Homily from the Fifteenth Sunday of Ordinary Time - Year A
It had gotten there for two reasons - number one: the gardener was careless. There was a flower bed nearby, but one seed had apparently fallen down that crack in the sidewalk. And number two: the seed managed to find rich soil deep down underneath the sidewalk.
Today's parable is about a careless gardener. The sower is throwing seed all over the place. He's throwing it on the path, on rocky ground and in the thorns.
Jesus is a careless gardener. He sows the seed of His word everywhere. He sends his word to anyone who has ears. He gives everyone a chance to hear his word. But will the seed of his word take root in us?
Today's Gospel is about the sower: Jesus; and the seed: His word; and us: the soil. There's another very important component in today's Gospel: the root system: our spiritual life.
Jesus describes four root systems. Notice how, as Jesus tells the parable, the root systems go from the very barren to the very fertile.
First, there's the path: the non-existent root system. The path is so hardened by the trampling of feet that there's not even a crack for the seed to penetrate. This is the non-existent spiritual life that opens no doors for Jesus to enter.
Second, there's the rocky ground: the shallow root system. In Palestine, there are sections of ground where large slabs of limestone are covered by only an inch or two of soil. There's no depth. This is the shallow spiritual life which gives up after difficulty and tribulation.
Third, there's the thorns: the polluted root system. There's a certain plant called the "strangler fig" which begins life nesteled in the branches of a host tree. It sends its roots down to the soil and as soon as they touch earth, it grows rapidly and envelopes its host, strangling it. This is the polluted spiritual life in which we give greater honor to things than to God.
Then, there's the rich soil: the healthy, cultivated and fertilized root system. The right environment for seed to take root.
If we don’t have a healthy root system, we won’t be nourished. And if we’re not nourished, we will eventually wither up and die. Our spiritual life is our root system. What goes into a healthy root system? What is a healthy spiritual life made up of?
Every living creature, every animal and every plant, requires water for life. We receive new life though the waters of Baptism and we continue to be watered when we renew our baptismal promises to accept God and reject Satan, signified when we bless ourselves with water from the baptistery and actualized when we love God and our neighbor in thought, word and deed.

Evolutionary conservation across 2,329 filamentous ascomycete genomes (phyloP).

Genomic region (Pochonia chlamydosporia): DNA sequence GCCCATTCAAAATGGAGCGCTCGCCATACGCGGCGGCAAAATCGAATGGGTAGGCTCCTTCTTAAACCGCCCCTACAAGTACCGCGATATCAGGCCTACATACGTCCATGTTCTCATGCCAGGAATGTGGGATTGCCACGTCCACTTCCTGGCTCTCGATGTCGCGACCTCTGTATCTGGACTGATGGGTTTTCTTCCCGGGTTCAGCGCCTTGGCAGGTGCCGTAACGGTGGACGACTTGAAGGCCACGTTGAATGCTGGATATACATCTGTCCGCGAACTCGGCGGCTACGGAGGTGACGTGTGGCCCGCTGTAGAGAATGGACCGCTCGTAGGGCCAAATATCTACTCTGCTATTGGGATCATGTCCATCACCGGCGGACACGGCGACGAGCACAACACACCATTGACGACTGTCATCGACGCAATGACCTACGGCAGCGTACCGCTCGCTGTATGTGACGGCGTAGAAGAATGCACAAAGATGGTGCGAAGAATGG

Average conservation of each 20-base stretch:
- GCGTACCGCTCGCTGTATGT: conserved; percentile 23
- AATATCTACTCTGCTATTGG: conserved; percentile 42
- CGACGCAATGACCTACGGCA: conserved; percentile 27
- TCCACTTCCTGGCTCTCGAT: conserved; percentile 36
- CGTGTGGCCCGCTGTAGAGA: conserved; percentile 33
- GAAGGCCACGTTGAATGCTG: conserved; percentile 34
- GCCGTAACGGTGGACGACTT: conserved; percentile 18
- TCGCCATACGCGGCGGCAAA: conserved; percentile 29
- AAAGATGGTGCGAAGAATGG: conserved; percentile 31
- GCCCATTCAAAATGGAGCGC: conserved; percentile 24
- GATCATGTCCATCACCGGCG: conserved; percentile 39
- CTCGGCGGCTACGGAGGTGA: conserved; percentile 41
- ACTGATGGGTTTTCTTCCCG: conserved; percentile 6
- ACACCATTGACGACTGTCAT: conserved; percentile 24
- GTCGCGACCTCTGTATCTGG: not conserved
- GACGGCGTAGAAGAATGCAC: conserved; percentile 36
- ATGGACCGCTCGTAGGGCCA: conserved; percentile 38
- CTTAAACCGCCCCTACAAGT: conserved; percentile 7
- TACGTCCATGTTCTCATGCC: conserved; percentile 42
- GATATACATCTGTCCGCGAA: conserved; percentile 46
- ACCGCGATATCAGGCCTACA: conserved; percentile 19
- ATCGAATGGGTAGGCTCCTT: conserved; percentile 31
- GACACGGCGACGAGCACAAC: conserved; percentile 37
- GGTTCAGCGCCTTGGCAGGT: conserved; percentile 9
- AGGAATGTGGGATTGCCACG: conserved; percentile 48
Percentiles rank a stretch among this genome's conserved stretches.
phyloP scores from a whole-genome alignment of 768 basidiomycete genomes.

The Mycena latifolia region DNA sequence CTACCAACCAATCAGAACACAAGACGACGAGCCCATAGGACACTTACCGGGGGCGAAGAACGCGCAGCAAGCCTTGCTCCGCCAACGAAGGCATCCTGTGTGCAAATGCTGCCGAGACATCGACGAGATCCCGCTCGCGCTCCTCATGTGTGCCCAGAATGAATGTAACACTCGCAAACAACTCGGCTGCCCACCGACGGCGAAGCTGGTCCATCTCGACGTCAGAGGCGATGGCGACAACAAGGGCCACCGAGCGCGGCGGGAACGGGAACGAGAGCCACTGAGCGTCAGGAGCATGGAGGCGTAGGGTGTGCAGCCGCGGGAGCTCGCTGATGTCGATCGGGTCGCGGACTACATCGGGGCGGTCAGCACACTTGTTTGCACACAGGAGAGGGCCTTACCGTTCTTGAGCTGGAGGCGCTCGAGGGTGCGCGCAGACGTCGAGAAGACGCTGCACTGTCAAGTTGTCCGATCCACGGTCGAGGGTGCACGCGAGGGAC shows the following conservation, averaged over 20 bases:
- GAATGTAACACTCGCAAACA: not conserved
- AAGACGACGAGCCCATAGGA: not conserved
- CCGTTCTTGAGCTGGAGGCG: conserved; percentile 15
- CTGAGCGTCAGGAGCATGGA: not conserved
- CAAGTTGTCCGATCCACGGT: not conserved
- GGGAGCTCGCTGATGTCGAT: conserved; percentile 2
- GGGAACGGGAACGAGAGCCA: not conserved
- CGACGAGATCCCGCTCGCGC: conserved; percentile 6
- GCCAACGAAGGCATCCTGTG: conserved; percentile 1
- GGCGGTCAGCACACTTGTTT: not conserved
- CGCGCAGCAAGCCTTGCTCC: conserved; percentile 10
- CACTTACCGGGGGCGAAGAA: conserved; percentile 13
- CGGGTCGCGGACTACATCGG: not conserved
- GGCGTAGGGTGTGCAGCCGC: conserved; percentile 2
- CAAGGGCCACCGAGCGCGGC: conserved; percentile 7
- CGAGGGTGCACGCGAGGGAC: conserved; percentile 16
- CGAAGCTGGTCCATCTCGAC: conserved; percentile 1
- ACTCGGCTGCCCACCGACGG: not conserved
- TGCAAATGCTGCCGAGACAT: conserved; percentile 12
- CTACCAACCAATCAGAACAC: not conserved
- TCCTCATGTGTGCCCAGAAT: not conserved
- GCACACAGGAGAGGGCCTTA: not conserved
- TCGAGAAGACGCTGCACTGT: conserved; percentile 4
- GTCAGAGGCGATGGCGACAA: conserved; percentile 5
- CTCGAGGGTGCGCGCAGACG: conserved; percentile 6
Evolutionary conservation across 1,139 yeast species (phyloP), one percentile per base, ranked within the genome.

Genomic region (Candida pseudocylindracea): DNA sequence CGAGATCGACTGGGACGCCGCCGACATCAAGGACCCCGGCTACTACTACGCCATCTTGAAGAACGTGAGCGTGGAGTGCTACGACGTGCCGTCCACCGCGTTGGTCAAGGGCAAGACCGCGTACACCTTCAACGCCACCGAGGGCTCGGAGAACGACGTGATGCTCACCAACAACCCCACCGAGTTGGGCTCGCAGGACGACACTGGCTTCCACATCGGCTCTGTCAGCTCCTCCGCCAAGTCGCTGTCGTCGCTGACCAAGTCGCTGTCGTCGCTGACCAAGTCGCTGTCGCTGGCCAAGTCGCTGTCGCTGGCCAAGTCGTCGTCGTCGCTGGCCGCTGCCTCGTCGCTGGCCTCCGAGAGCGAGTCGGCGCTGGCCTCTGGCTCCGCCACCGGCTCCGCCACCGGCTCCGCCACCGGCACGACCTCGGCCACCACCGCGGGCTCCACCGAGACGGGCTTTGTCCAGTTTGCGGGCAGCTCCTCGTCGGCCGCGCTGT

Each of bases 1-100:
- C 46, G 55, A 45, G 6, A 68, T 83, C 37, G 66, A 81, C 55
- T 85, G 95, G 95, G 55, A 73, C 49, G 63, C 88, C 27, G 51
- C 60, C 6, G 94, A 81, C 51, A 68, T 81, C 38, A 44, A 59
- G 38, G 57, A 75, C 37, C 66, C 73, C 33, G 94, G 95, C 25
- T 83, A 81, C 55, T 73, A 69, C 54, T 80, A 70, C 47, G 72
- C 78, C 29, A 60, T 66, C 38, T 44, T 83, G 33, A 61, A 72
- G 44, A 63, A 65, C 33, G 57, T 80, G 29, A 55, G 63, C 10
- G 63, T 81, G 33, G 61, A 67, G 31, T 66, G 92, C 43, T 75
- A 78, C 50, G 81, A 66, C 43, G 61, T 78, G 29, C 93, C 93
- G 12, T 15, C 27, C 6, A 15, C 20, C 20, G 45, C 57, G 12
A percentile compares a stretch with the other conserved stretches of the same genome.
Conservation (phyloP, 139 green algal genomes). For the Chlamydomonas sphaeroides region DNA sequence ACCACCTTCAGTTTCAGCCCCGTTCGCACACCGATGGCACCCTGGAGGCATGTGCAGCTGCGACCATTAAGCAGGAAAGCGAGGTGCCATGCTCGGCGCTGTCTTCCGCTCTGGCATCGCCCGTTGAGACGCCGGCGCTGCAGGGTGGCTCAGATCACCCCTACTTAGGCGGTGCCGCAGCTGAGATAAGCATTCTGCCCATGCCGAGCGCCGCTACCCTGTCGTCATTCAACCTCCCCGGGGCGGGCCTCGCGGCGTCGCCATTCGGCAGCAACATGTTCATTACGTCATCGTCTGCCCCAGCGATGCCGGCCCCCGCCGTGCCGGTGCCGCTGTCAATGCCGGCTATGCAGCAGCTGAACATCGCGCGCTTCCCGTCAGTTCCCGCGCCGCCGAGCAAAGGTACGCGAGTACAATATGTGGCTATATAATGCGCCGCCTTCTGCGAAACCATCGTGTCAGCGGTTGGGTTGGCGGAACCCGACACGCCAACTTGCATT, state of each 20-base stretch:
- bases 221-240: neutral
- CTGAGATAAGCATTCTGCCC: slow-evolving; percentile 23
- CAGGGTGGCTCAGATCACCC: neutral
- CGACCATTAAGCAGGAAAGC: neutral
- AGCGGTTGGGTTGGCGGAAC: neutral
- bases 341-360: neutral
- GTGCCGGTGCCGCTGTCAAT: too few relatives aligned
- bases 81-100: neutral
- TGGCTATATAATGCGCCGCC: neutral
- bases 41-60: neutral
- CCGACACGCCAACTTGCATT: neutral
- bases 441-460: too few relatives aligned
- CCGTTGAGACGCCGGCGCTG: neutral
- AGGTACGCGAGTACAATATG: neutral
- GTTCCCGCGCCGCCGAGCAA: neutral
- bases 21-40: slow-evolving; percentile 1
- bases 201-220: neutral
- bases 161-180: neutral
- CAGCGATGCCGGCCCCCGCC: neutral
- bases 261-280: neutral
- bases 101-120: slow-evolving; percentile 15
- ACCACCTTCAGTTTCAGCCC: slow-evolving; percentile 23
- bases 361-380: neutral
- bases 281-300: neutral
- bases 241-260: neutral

Every living creature needs food for growth. Our food is the Body and Blood of Christ and it gives us eternal life.
No matter how good the soil is, weeds always creep in. Why do we always struggle with this sin? Well, because their like weeds. Flower beds have an inclination, if you will, for weeds to grow. Likewise, we suffer from something called concupiscence, which is our inclination to sin. It doesn't mean we're evil. It means we need regular weeding where our sins are ripped out by the roots which happens in the Sacrament of Reconciliation.
Soil stays fertile through routine tilling, turning over, and fertilization. This is the life of prayer; daily maintenance where Jesus digs his hands into you and turns you over, forming you.
Plants and animals need the sun. One day when Monsignor was recovering from his heart surgery I found him sitting on a chair next to the patio door in the living room. I said, "What are you doing?" "Getting my Vitamin D!" he replied. He needed the sun for his health. You know how you feel when the permacloud of a Fort Wayne winter settles interminably over us. We get depressed for lack of the sun. Plants always turn to face the sun and they follow it throughout the day. Likewise, we need to turn and face the Son in Eucharistic Adoration. Facing the Son keeps us oriented toward him throughout the day.
And we need a farmer: Jesus Christ who plants, waters, tills, feeds you through his chosen instruments: parents, families, teachers, catechists, priests.
This is what a healthy root system, a healthy spiritual life, is comprised of.
A healthy root system is not comprised of a successful career, a solid 401K, or a strong portfolio. It is not an impressive resume. It is not the esteem of your friends and popularity. Nor is it the neighborhood or house you live in, the car you drive, the clothes you wear or the latest technology, or a built up sense of pride.
A healthy root system is your relationship with Christ. It is your willingness to allow the soil of your lives to be exposed and penetrated by Christ the sower. So let him cleanse and fertilize your soil. Amazing things will happen. He can even make petunias grow through cracks in the sidewalk.